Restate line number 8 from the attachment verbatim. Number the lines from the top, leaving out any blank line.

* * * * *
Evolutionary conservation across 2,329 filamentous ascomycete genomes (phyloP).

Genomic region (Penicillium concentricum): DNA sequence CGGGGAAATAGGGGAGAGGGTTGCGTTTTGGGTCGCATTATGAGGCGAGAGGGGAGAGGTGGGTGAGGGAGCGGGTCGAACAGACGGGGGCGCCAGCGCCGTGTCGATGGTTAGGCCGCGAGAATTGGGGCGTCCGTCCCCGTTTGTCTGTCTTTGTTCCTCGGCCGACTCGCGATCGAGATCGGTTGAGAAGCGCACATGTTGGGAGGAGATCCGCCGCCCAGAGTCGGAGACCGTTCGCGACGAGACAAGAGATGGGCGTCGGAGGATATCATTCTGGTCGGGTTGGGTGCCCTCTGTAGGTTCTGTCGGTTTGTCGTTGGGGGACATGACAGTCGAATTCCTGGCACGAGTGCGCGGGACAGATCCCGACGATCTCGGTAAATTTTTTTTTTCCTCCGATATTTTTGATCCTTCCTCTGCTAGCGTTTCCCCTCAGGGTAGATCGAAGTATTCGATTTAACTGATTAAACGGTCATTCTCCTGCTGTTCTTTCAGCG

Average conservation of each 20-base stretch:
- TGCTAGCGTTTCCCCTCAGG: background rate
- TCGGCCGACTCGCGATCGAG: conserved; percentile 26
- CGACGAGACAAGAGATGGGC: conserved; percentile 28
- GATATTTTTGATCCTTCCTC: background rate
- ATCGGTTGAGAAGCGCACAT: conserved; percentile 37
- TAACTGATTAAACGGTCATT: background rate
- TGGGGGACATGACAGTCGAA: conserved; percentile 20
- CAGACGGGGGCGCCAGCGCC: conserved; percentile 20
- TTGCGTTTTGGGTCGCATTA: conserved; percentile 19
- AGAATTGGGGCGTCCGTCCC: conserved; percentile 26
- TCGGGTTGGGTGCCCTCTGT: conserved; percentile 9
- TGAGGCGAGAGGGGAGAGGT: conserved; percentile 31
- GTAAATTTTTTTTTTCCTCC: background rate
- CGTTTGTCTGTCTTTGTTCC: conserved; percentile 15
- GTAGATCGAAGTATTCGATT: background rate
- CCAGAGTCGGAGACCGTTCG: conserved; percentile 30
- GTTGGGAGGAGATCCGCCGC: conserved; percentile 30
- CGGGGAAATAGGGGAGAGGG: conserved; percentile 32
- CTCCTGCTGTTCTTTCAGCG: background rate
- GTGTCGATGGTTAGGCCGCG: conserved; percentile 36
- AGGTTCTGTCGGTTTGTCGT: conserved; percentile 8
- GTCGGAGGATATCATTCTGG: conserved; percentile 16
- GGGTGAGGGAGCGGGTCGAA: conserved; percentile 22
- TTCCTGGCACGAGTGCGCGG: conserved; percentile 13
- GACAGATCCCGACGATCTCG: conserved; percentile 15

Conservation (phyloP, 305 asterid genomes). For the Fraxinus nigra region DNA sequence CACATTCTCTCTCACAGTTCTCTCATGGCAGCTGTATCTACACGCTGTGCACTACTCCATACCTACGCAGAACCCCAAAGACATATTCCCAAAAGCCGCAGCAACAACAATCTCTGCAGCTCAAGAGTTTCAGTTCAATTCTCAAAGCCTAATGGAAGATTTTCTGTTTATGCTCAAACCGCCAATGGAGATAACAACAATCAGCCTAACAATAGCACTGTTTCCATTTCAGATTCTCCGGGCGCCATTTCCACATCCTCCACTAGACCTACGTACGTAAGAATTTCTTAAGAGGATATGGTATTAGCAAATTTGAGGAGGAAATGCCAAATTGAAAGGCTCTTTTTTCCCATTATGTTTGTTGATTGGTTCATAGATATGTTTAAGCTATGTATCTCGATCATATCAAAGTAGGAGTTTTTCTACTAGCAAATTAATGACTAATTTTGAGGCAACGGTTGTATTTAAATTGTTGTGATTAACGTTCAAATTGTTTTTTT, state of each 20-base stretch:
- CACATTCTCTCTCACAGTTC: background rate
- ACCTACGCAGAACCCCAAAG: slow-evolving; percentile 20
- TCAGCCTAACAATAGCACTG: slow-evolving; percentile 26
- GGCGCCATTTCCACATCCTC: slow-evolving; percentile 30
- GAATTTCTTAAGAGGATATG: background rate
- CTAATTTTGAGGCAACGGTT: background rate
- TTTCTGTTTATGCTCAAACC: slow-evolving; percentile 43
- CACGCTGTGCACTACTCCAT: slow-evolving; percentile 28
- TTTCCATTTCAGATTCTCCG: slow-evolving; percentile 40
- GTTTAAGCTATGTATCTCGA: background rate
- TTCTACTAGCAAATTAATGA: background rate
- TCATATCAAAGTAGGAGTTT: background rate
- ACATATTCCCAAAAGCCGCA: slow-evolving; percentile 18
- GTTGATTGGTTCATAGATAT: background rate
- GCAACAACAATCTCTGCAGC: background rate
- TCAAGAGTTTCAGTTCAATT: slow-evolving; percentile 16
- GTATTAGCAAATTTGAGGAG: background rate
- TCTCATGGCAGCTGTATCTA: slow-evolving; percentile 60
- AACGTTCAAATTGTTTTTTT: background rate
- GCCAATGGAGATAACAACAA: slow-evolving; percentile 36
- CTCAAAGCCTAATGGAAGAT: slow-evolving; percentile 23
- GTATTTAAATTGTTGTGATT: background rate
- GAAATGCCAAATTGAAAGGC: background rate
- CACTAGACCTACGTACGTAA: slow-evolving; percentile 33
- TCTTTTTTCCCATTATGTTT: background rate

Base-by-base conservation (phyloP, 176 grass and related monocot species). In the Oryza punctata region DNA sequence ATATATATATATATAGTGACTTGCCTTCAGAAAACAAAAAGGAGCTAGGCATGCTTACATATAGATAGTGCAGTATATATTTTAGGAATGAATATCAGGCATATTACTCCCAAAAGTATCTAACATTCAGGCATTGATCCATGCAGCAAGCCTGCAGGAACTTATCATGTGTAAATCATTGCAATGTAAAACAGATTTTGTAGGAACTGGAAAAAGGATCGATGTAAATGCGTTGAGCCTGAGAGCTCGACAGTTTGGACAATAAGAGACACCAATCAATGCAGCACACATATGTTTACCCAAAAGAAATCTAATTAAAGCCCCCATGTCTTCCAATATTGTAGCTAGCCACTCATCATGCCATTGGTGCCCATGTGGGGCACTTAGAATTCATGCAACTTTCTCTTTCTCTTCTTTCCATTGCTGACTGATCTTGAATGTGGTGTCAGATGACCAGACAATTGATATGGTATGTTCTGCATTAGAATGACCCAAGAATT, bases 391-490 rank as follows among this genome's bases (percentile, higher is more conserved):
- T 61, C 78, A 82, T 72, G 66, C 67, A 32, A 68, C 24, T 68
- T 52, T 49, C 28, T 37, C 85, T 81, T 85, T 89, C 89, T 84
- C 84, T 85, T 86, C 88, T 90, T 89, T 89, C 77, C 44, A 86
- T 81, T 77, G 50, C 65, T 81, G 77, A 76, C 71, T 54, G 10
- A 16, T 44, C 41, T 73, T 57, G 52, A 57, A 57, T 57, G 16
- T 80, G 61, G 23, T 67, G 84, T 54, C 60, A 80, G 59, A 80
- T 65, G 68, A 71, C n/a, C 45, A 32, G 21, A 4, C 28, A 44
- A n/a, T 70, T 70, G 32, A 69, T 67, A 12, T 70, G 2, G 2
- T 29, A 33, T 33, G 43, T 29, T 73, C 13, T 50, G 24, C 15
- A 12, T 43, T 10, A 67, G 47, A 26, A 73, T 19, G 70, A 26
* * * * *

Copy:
- ATCGGTTGAGAAGCGCACAT: conserved; percentile 37